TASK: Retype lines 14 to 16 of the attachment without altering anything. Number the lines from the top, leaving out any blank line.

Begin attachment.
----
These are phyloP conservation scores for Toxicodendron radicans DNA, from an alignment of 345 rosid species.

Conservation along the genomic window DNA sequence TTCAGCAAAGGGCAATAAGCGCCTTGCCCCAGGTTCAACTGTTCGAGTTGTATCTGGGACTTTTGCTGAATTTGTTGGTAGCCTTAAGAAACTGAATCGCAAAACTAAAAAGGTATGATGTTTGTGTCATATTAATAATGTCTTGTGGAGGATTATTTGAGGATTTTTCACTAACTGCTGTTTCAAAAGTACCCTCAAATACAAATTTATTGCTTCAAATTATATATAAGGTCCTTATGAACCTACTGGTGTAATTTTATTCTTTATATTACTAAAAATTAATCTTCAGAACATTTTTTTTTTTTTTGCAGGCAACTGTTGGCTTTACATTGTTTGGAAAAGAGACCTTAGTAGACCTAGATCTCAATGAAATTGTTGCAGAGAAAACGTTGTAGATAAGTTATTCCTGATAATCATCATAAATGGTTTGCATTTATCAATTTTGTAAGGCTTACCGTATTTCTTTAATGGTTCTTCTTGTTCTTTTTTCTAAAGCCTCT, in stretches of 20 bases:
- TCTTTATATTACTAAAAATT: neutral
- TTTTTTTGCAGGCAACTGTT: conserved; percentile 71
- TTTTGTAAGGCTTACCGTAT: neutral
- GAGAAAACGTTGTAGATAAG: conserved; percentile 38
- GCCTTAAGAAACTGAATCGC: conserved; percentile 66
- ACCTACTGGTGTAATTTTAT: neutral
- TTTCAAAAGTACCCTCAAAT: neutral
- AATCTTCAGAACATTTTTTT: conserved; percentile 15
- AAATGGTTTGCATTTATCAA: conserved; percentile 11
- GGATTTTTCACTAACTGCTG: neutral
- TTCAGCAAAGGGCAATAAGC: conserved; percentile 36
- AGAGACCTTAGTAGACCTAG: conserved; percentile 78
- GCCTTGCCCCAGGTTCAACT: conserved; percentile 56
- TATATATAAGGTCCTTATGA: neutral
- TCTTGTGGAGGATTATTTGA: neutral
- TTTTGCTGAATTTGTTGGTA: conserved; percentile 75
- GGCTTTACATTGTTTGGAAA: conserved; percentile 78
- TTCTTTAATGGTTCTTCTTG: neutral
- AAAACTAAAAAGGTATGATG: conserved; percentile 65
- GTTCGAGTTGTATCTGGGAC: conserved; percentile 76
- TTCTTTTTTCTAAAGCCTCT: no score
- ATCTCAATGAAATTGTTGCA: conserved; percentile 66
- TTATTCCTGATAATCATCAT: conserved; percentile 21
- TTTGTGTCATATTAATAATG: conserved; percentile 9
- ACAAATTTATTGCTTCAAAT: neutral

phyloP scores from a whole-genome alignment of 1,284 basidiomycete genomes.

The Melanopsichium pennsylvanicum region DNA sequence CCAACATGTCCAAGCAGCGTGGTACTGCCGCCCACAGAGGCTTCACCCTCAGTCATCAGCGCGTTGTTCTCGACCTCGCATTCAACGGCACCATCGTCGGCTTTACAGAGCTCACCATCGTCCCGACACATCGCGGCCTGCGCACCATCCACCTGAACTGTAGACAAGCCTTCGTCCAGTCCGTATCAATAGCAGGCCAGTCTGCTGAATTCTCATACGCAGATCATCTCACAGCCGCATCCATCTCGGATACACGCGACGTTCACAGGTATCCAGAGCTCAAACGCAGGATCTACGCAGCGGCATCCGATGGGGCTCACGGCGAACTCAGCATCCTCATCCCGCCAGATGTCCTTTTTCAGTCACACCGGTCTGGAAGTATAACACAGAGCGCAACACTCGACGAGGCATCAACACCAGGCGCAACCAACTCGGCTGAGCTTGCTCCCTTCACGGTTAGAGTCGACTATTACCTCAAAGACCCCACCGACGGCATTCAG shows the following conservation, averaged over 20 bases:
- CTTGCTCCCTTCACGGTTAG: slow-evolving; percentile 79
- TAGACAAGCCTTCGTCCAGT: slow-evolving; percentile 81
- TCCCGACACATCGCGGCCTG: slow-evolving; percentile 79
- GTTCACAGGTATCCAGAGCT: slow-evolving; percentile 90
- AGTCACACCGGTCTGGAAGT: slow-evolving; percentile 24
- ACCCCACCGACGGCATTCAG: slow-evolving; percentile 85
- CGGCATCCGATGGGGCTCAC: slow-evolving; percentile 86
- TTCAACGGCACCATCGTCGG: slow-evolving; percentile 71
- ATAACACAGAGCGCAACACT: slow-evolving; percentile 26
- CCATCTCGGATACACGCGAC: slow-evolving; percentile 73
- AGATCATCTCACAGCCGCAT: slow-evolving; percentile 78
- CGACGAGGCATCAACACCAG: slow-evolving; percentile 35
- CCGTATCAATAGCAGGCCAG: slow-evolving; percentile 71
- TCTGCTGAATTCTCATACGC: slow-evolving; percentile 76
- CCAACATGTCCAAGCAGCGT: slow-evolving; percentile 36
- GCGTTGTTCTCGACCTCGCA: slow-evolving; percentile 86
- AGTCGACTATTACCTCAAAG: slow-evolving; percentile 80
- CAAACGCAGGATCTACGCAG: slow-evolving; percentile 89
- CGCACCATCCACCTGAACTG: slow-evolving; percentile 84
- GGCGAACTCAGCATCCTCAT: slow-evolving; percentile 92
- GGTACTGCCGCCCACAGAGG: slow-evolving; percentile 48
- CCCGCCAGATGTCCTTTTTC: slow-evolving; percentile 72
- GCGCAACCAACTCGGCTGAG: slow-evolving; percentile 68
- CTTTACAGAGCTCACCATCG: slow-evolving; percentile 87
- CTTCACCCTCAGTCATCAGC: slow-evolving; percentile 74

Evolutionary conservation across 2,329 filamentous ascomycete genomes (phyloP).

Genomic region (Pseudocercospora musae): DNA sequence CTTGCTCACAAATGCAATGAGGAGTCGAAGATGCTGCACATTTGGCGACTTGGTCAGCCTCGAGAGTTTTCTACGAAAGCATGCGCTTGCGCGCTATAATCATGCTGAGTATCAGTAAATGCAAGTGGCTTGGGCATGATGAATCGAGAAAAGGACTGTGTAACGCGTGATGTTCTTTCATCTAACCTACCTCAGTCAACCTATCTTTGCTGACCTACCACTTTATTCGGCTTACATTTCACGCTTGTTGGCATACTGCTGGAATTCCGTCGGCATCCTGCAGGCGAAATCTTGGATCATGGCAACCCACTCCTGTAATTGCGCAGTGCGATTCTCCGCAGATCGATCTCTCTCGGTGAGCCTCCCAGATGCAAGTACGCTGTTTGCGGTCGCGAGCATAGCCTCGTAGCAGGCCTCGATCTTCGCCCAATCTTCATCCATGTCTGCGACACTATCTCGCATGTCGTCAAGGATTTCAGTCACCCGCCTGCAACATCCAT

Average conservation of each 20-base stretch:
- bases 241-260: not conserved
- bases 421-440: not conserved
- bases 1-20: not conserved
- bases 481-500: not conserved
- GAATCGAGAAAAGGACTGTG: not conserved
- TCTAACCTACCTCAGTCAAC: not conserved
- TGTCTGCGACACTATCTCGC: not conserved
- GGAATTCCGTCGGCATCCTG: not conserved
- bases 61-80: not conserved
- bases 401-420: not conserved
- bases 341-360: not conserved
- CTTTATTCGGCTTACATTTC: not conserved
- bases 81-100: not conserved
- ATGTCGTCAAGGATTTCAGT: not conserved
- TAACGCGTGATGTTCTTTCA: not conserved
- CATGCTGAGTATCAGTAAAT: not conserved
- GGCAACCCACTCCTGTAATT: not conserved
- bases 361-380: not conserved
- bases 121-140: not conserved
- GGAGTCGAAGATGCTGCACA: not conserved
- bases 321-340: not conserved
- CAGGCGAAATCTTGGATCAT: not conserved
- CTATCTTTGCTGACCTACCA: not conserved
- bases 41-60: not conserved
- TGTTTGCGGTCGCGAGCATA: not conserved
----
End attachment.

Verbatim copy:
- AGAGACCTTAGTAGACCTAG: conserved; percentile 78
- GCCTTGCCCCAGGTTCAACT: conserved; percentile 56
- TATATATAAGGTCCTTATGA: neutral